Post Thanks / Like

    Default

    "PSOM does show up on MRI but the ear can also be examined with a special scope under general anaesthesia. The mucous plug can be flushed from the ear but often this procedure must be repeated more than once to be successful. Neurologists who regularly do MRIs on cavaliers say some degree of PSOM is often present. Many neurologists and vets advise leaving the condition unless it is causing distress or severe deafness, as the flushing procedure is invasive, requires anaesthesia, and has some potential though rare complications. Be sure to ask your vet or neurologist to talk through these aspects of treating PSOM."

    The above is from this site. I had assumed that if PSOM was an incidental finding on an MRI, you should go ahead and do a myringotomy since the dog is already under anesthesia. But reading the above made me ponder the question. I am wondering if it might be like anal gland expression - I've not had a Cavalier that required regular emptying of anal glands, and I was chatting with a groomer friend yesterday about that since another friend commented she has to have her two Cavaliers' anal glands expressed every couple of weeks. The groomer commented that sometimes if "you never get started emptying glands, you never have a problem."

    That leads me to wonder - if you have an older Cavalier where PSOM is an incidental finding on an MRI done for breed research purposes (no symptoms) and you flush the ear - are you setting yourself up to have to have repeat MRIs and myringotomies because you have intervened? In other words - do you "leave well enough alone"?

    Pat

    Not sure that the cases of Blondie and Dougall can be used as illustrations - weren't these dogs MRI'd to get a diagnosis because of symptoms rather than for purposes of a research study?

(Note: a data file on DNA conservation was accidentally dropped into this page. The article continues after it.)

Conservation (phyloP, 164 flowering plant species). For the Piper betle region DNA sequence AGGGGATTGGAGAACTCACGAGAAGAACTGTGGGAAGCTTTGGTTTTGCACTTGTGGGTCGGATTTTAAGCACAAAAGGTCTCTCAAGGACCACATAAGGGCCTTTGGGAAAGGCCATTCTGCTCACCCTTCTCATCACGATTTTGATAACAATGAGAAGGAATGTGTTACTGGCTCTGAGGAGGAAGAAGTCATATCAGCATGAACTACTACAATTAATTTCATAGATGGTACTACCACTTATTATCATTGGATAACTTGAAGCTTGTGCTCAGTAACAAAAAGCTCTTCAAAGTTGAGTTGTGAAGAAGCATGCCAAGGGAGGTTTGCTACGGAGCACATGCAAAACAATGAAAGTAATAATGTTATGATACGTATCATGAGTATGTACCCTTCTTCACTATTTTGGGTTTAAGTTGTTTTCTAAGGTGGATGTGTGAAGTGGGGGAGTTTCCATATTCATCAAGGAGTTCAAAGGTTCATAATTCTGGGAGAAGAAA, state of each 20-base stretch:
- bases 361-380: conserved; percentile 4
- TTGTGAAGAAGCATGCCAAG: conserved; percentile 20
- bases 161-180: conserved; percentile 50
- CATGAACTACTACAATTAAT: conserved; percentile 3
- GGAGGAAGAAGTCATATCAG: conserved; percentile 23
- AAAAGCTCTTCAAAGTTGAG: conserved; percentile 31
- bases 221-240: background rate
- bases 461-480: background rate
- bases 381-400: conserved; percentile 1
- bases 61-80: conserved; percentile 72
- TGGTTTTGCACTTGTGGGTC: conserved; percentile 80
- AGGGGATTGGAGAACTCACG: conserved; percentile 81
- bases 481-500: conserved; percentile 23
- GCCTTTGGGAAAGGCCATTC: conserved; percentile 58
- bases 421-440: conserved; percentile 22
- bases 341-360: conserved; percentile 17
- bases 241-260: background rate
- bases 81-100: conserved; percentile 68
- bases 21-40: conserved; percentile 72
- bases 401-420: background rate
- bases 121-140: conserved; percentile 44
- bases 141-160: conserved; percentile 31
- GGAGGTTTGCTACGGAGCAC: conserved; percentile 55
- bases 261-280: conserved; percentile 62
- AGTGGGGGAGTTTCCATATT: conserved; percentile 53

Last edited by Pat; 20th February 2011 at 05:58 PM.
    Pat B
    Atlanta, GA

  6. #6
    Join Date
    Nov 2008
    Location
    Surrey
    Posts
    1,826
    Post Thanks / Like

    Default

    [QUOTE]
    Quote Originally Posted by Pat;381597
    Not sure that the cases of Blondie and Dougall can be used as illustrations - weren't these dogs MRI'd to get a diagnosis because of symptoms rather than for purposes of a research study?[/QUOTE

    Agree Dougall is unusual and I would not suggest for one moment this is normal. We scanned Dougall because Molly had been diagnosed with sm.

    If it had not been for Molly, Dougall would not have been scanned. We assumed he was a quiet dog and later a quiet dog with back problems.


    Dougall has not showed any symptoms, his first scan revealed cm and not psom. His 2nd scan revealed psom. His 3rd scan revealed psom in one year and had vanished from the other. Dougall has never displayed typical psom symptoms.

    That leads me to wonder - if you have an older Cavalier where PSOM is an incidental finding on an MRI done for breed research purposes (no symptoms) and you flush the ear - are you setting yourself up to have to have repeat MRIs and myringotomies because you have intervened? In other words - do you "leave well enough alone"?

    Maybe you are right !
    Last edited by Tania; 20th February 2011 at 06:36 PM.
    Tania and The Three Cavaliers!
    Dotty!- A Sweet Little Tri
    Molly - Pretty Tri Dougall - Gorgeous Blenheim

Tags for this Thread

Bookmarks

Posting Permissions

  • You may not post new threads
  • You may not post replies
  • You may not post attachments
  • You may not edit your posts
  •